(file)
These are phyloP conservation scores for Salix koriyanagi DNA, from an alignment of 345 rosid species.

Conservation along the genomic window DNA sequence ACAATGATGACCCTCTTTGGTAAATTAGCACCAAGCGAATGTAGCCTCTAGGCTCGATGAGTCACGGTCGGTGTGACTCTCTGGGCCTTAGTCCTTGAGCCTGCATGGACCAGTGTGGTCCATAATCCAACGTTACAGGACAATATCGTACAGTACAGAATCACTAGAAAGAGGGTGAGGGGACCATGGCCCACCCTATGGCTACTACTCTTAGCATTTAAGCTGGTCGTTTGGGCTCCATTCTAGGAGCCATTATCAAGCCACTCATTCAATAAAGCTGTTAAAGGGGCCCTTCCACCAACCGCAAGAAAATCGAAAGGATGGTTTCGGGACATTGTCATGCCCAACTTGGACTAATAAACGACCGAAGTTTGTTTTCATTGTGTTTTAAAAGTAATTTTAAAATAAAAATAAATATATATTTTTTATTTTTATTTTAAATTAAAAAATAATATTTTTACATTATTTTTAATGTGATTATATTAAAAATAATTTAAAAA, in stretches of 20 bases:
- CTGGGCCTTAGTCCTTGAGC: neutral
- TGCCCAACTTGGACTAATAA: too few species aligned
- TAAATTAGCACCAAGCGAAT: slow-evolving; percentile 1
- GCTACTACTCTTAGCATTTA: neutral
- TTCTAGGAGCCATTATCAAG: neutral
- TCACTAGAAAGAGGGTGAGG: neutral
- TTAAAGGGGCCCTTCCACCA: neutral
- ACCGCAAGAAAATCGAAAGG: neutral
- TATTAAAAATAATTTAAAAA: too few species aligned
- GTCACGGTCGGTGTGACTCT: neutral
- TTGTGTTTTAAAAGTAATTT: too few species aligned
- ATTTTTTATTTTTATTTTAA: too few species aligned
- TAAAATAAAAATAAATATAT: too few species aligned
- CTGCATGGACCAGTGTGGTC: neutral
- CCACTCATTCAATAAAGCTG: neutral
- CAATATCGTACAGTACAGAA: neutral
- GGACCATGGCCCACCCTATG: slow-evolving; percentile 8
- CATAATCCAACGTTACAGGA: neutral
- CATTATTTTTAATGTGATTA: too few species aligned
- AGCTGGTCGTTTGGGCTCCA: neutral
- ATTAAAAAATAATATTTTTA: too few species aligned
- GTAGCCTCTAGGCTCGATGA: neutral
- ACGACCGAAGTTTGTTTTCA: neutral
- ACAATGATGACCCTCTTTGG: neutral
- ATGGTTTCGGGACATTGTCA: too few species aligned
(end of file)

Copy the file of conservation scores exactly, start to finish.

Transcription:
These are phyloP conservation scores for Salix koriyanagi DNA, from an alignment of 345 rosid species.

Conservation along the genomic window DNA sequence ACAATGATGACCCTCTTTGGTAAATTAGCACCAAGCGAATGTAGCCTCTAGGCTCGATGAGTCACGGTCGGTGTGACTCTCTGGGCCTTAGTCCTTGAGCCTGCATGGACCAGTGTGGTCCATAATCCAACGTTACAGGACAATATCGTACAGTACAGAATCACTAGAAAGAGGGTGAGGGGACCATGGCCCACCCTATGGCTACTACTCTTAGCATTTAAGCTGGTCGTTTGGGCTCCATTCTAGGAGCCATTATCAAGCCACTCATTCAATAAAGCTGTTAAAGGGGCCCTTCCACCAACCGCAAGAAAATCGAAAGGATGGTTTCGGGACATTGTCATGCCCAACTTGGACTAATAAACGACCGAAGTTTGTTTTCATTGTGTTTTAAAAGTAATTTTAAAATAAAAATAAATATATATTTTTTATTTTTATTTTAAATTAAAAAATAATATTTTTACATTATTTTTAATGTGATTATATTAAAAATAATTTAAAAA, in stretches of 20 bases:
- CTGGGCCTTAGTCCTTGAGC: neutral
- TGCCCAACTTGGACTAATAA: too few species aligned
- TAAATTAGCACCAAGCGAAT: slow-evolving; percentile 1
- GCTACTACTCTTAGCATTTA: neutral
- TTCTAGGAGCCATTATCAAG: neutral
- TCACTAGAAAGAGGGTGAGG: neutral
- TTAAAGGGGCCCTTCCACCA: neutral
- ACCGCAAGAAAATCGAAAGG: neutral
- TATTAAAAATAATTTAAAAA: too few species aligned
- GTCACGGTCGGTGTGACTCT: neutral
- TTGTGTTTTAAAAGTAATTT: too few species aligned
- ATTTTTTATTTTTATTTTAA: too few species aligned
- TAAAATAAAAATAAATATAT: too few species aligned
- CTGCATGGACCAGTGTGGTC: neutral
- CCACTCATTCAATAAAGCTG: neutral
- CAATATCGTACAGTACAGAA: neutral
- GGACCATGGCCCACCCTATG: slow-evolving; percentile 8
- CATAATCCAACGTTACAGGA: neutral
- CATTATTTTTAATGTGATTA: too few species aligned
- AGCTGGTCGTTTGGGCTCCA: neutral
- ATTAAAAAATAATATTTTTA: too few species aligned
- GTAGCCTCTAGGCTCGATGA: neutral
- ACGACCGAAGTTTGTTTTCA: neutral
- ACAATGATGACCCTCTTTGG: neutral
- ATGGTTTCGGGACATTGTCA: too few species aligned